Mormon Evangelism: Sharing Christ with Mormons

Foreign Policy reported on some of the current statistics of Mormonism. In the article, The Mormon Missionary: The Things They Carried, they reported there are:

83,000 full-time missionaries of the Church of Jesus Christ of Latter-day Saints who serve in 405 missions around the world. The number of full-time missionaries has risen by some 40 percent since 2012, when the church lowered the minimum age for serving from 19 to 18 for men and from 21 to 19 for women. But conversions haven’t kept pace: The church recorded just 3.4 baptisms per missionary in 2013, compared with 4.6 in 2012.

In my travels I can attest to seeing more MormMormon Evangelismon missionaries all over the globe. I remember being in Samoa and seeing Mormon church after Mormon church as I drove throughout the island. Most Mormons introduce themselves as “Christians” and talk about their goal as “introducing people to Jesus Christ.” The problem is that, although their culture has many attractive attributes that display characteristics of Jesus Christ, their beliefs do not align with the teachings of the Bible. This can be very hard to know how to navigate in a conversation with a Mormon.

Probably the best book I’ve read on how to share the Gospel with Mormons is, I Love Mormons by David Rowe. Dr. Rowe has been a missionary to Mormons for a long time and offers keen insight. For Rowe, the proper starting point to Mormon evangelism is to approach it just as you would approach any other “culture”.  The wrong approach is to start with the perspective that  Mormonism is a “cult.” Although their beliefs do not align with Christianity, it is not effective to start out accusing them of being part of a cult. I highly recommend Rowe’s book. Some say that Mormonism will soon be, if not already, considered a “World Religion.” Followers of Jesus have a great opportunity in evangelism Mormons, and we need to prayerfully consider the urgency of missions to Mormons, as they are one of the more active “evangelists” of any other religion in the world.

 

If Jesus isn’t Who He said He was, the World has No Hope | 10 Reasons

I recently had the privilege of sharing the Gospel with a young man in a foreign country who grew up in a family that taught that the way to God is only through believing the message of a different book than the Bible. After sharing the Gospel with him for a couple of hours I pleaded with him to take my Bible read the story of Jesus for himself to see how different his story is from this other religious book.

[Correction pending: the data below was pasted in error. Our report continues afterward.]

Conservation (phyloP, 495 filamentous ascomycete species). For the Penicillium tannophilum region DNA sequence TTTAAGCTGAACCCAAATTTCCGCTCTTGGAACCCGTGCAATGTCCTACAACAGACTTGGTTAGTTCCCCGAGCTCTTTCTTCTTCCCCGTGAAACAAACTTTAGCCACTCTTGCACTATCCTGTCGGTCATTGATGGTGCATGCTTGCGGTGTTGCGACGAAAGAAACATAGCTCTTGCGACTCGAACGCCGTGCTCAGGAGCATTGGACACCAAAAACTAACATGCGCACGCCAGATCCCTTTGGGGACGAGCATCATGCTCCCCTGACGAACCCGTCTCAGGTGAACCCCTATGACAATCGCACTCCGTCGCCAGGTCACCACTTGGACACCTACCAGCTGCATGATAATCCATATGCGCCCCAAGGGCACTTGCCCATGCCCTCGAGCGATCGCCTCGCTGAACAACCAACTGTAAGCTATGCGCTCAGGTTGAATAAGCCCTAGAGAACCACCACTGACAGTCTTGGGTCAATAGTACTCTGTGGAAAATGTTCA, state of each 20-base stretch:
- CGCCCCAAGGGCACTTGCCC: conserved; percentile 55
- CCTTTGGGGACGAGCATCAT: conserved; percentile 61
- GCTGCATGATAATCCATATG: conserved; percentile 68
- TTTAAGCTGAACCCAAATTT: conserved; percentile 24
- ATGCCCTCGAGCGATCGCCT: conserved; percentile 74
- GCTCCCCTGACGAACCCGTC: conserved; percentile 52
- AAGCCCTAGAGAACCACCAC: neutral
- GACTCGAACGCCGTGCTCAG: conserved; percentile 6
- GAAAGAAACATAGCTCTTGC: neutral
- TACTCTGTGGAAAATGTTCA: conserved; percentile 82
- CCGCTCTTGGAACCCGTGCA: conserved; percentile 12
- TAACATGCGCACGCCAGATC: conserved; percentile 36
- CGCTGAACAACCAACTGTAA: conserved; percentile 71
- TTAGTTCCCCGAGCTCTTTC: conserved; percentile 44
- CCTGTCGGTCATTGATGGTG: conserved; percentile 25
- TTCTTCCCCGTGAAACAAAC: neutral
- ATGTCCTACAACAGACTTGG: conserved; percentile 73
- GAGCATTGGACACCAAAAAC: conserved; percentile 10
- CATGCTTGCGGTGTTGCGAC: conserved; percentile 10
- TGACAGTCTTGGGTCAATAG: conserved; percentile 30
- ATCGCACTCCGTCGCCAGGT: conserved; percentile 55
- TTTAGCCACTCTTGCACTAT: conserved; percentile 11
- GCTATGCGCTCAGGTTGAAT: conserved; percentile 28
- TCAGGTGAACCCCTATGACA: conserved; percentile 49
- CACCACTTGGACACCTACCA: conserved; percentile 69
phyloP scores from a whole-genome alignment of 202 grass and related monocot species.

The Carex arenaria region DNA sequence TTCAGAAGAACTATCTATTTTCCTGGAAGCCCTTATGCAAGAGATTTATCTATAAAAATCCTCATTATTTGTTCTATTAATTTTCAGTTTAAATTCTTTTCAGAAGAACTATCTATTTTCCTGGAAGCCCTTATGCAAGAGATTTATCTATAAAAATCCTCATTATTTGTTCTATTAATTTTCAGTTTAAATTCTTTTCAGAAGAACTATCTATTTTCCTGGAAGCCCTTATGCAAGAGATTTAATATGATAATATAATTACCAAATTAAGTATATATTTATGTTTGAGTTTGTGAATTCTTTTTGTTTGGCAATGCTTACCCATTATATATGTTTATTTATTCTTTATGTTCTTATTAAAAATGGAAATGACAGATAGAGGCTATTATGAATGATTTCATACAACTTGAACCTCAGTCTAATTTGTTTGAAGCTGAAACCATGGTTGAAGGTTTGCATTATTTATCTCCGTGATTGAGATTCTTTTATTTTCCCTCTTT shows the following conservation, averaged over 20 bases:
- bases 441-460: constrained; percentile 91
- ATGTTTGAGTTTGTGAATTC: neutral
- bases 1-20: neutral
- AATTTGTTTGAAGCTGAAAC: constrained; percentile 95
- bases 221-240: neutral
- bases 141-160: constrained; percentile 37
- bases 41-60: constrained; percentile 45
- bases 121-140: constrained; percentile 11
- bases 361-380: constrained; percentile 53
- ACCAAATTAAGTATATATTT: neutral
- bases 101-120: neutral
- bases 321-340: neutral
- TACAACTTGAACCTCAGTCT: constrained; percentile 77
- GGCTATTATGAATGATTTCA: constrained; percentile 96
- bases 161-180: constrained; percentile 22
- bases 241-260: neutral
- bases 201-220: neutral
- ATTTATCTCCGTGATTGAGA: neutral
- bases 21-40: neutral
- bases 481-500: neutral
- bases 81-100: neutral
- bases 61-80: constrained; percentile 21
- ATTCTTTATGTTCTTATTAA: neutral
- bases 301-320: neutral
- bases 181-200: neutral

Jesus brings hope

Although he listened intently to everything that I told him about Jesus and seemed to want to believe it… he would not accept my Bible because he said that his father would disown him or kill him if he came home with it. This is where my mind went:

GENEROUS JUSTICE | A HELPFUL BOUNDARY AROUND THE TERM “SOCIAL JUSTICE”

Ashley with Nepali Kids - social justiceHow does the term “social justice” strike you?

If you haven’t had a chance to read Timothy Keller’s book, Generous Justice: How God’s Grace Makes Us Just, I would highly recommend it. Below are a few quotes that give you a snapshot of some of what he is writing about. Depending on what circles you run in, the term “social justice” might mean a variety of things. You might be “turned off” by that term, or you might be passionate about it depending on your political or theological bent.

Regardless of your position, Keller’s book seems to approach social justice from a theological rather than sociological viewpoint which is very helpful. Followers of Jesus should never put their head in the sand when it comes to standing up for what is just, right, and fair, and Keller’s book is a helpful primer for thoughtful leaders who want to do just that.